The concept of ‘underrated’ is highly subjective. The term is thrown around frequently when evaluating a footballer’s ability and covers a mixed bag of players.
You might, for example, think Luis Suarez is underrated. You might think he deserves to be mentioned alongside Lionel Messi and Cristiano Ronaldo. You might question why he has been a distant top five in the last two Ballon d’Or votes.
Likewise, you could think Charlie Austin is underrated for his ability to score bundles of goals wherever he has been. Being ‘underrated’ isn’t even reserved for just current players. You could say that Park Ji-Sung was underrated. Or Danny Murphy. Forwards Diego Milito, David Di Natale and even Samuel Eto’o could be classed as underrated. There’s plenty more in the Premier League today – Dusan Tadic, Jose Fonte and maybe still Kante. What about workhorses such as John Walters?!
There’s really nothing that this ragtag group have in common other than that their perceived value is not equal to what they offer on a football pitch. Over the last few years there’s been one Belgian constantly delivering for his Italian club side whilst attracting very little in terms of media attention, footballing accolade or transfer speculation. He is, at least, incredibly useful on the PlayStation.
Dries Mertens has just bagged back-to-back Serie A hat-tricks and, in doing so, very nearly ruined this post. The January transfer window is just round the corner and the Premier League may finally sit up and take note (he’s got plenty of international teammates to persuade him).
Nevertheless, Mertens is 29. Where have his pursuers been for the last five years?
Signing for PSV from Utrecht, Mertens scored 21 in 33 in his first season. Scoring for a top club in the Eredivisie is not much of a litmus test (Afonso Alves got 34 for Heerenveen…) but Mertens found the net with alarming regularity for a winger. He was on six league goals by the end of his first month.
Napoli would soon get clued up and, after scoring 37 in 62 for PSV, the Belgian moved to Serie A in 2013 to play under Rafael Benitez.
Napoli’s attacking options that season were mouth-watering. Gonzalo Higuaín had also arrived along with Jose Callejon. The trio would join the exciting Lorenzo Insigne with Duvan Zapata and Goran Pandev also looking for game time. It was obvious that Benitez would utilize Higuaín centrally with two of Callejon, Insigne and Mertens on either side. However, there were a couple of things working against the Belgian. Insigne was young and Neapolitan. He had (and still has) the potential to be a leading Italian international. Callejon was a similar age to Mertens but had joined from Real Madrid and it was likely compatriot Benitez knew more of his talents. By comparison, Mertens was seen as an untapped late bloomer – despite being just 26 years of age. Nevertheless, Benitez freely rotated his plethora of attacking options and Mertens ended with an impressive 11 league goals, scoring six in the last seven games.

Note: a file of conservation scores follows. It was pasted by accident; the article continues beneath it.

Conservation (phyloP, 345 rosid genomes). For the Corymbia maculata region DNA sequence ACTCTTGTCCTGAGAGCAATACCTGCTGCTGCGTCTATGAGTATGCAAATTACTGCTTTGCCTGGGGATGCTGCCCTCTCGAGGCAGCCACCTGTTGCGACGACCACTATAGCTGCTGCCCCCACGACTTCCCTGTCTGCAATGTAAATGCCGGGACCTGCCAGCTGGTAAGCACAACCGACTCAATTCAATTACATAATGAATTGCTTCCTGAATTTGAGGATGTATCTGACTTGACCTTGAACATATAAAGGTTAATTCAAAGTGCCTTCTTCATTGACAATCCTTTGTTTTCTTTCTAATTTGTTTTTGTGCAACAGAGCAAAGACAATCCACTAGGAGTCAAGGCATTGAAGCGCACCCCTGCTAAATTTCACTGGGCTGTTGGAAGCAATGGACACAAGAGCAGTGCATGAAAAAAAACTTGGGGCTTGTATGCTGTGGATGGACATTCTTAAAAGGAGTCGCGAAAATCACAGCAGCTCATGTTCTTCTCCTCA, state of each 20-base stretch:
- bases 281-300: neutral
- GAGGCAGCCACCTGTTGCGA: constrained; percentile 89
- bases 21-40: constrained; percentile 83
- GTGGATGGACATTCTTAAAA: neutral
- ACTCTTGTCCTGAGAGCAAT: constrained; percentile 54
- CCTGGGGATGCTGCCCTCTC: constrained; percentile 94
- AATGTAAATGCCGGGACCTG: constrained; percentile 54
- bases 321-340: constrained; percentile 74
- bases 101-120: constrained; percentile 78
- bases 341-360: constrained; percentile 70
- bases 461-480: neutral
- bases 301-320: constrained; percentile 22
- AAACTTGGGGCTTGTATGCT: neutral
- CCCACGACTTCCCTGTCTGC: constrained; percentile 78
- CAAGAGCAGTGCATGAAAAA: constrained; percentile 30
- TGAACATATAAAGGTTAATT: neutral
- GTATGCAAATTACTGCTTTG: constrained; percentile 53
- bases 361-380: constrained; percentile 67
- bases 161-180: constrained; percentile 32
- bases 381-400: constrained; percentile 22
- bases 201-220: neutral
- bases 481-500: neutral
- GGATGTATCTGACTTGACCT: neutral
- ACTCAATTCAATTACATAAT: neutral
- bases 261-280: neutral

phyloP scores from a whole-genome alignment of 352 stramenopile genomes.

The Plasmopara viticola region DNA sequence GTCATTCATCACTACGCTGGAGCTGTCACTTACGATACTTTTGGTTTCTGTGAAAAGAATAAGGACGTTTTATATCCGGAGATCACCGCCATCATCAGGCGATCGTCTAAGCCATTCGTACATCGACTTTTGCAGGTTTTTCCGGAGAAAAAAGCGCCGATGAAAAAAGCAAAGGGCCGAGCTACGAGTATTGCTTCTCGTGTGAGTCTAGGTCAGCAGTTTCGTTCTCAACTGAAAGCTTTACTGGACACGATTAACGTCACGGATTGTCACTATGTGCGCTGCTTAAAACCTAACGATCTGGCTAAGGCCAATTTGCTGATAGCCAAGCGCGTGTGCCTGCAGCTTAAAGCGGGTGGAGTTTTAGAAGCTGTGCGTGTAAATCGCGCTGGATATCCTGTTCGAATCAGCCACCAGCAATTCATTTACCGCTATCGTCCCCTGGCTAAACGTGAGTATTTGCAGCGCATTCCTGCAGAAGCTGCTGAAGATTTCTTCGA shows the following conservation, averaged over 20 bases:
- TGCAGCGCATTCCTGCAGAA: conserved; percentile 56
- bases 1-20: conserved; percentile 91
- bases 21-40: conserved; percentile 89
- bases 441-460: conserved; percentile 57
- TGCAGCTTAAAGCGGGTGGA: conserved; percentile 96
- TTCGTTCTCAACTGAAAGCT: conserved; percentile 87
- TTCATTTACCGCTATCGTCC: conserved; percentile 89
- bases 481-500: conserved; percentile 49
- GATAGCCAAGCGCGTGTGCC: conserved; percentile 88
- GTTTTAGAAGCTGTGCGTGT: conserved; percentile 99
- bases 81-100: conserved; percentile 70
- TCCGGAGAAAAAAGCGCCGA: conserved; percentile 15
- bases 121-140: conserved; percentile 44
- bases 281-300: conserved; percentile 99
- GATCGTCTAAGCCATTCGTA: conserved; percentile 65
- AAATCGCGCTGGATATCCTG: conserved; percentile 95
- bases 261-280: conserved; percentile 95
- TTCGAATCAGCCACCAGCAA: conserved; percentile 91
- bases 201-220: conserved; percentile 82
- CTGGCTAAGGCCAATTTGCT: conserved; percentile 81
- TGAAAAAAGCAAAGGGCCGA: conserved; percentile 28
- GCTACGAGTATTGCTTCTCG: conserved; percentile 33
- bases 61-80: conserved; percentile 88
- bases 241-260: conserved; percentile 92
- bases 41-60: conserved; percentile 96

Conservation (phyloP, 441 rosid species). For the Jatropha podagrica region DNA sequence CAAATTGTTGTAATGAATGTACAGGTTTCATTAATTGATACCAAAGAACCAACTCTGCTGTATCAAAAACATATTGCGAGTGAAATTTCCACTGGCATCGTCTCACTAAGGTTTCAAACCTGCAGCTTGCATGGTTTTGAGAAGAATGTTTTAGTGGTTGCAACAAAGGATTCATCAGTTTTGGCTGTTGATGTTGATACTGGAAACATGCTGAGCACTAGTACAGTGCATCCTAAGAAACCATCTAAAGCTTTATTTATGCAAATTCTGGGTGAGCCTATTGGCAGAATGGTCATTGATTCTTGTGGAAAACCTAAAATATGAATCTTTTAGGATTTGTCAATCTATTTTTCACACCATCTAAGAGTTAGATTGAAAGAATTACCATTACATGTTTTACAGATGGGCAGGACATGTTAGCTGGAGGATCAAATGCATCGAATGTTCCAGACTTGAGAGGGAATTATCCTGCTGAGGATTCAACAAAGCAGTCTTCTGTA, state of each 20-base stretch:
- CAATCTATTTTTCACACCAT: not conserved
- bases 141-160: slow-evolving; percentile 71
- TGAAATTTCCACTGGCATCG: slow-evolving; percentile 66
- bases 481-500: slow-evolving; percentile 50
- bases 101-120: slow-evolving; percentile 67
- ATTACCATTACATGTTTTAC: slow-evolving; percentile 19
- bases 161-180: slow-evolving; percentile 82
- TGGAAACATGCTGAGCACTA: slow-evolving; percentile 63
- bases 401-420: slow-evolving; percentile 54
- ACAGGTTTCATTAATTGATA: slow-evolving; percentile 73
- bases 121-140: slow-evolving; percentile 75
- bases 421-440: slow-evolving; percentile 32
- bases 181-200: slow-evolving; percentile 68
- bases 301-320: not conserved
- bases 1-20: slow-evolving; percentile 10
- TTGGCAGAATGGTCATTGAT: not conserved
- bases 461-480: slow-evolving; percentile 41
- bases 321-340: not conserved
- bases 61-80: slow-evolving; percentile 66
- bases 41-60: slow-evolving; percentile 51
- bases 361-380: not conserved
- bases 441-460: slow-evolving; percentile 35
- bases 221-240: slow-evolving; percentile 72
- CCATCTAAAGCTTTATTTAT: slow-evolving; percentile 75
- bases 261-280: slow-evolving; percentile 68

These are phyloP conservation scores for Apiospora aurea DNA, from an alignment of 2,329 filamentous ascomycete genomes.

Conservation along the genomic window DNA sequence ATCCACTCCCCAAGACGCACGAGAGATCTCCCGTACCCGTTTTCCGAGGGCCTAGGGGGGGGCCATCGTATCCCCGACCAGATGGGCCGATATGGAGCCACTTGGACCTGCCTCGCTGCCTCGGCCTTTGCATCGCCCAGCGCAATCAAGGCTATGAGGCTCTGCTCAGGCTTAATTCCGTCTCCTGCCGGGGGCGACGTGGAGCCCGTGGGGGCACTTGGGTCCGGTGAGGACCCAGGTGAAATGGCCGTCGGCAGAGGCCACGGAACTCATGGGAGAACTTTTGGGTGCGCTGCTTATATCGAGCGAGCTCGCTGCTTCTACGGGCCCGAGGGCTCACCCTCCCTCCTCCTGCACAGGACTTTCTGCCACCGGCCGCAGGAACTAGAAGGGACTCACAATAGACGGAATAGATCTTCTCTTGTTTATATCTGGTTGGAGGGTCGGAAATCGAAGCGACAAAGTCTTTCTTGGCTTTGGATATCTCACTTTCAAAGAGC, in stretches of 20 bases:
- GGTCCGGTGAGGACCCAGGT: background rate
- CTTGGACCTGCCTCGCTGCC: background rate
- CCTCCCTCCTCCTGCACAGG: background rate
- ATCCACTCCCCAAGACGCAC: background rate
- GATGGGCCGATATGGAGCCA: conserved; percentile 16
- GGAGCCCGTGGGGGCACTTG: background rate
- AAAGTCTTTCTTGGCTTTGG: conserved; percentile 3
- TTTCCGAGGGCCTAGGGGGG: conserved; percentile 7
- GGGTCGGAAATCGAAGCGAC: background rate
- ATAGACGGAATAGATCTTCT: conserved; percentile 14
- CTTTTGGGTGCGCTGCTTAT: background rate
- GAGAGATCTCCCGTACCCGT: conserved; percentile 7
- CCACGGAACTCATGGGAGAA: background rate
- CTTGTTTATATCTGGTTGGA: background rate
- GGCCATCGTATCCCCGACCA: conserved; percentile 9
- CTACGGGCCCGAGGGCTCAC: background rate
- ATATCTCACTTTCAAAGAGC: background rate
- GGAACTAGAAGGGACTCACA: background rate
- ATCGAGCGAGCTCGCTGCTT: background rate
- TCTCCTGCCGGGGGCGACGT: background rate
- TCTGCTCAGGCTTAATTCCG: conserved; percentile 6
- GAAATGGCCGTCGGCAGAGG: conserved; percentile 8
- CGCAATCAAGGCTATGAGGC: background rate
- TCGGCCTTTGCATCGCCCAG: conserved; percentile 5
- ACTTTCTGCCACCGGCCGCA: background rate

At the end of the season FourFourTwo ran an article on Mertens, introducing him to readers and flagging up his exciting style of play. The Belgian may fall behind compatriot Eden Hazard in terms of mesmerizing runs but he can add to his game a deadly right foot (and a crafty left one). He packs a punch for a man of 5ft7 and can rifle the ball home from distance; both at free-kicks or in open play. He’s far from a traditional winger. He is a nuisance down the middle and perhaps only his lack of aerial threat stops him functioning as a predatory centre forward.
The end of the 2013/14 season was the best it got for Mertens for quite some time. Rafa would continue to hand him game time but plenty of his minutes came in Europa League football. He would eventually find his way off the bench and ended the season with a flourish but there was no magazine feature this time around and many forgot about him.
The following year his hard-working performances would again go unnoticed with a fine season for Insigne limiting his Serie A opportunities. New manager Maurizio Sarri saw much the same in Mertens; a skilful winger with the ability to come off the bench and grab a goal. By the end of the season he had appeared more times from the bench than as a starter. This theme has continued into the current season but his goalscoring exploits are getting harder to ignore.
Higuaín has left and replacement Arkadiusz Milik (who started so well) has been hit by injury. Napoli are lucky to have Mertens right now and his ten league goals have helped boost them back towards the top of the league. At 29 years old he’s unlikely to get a big move and as long as he’s on and off the subs bench he’s unlikely to get the recognition he deserves.
Mertens provides support to the argument that if you do lots of things well, you’ll be asked to cover a lot of different roles. I hereby crown Mertens the most underrated player in European football. Or one of them. There’s quite a few.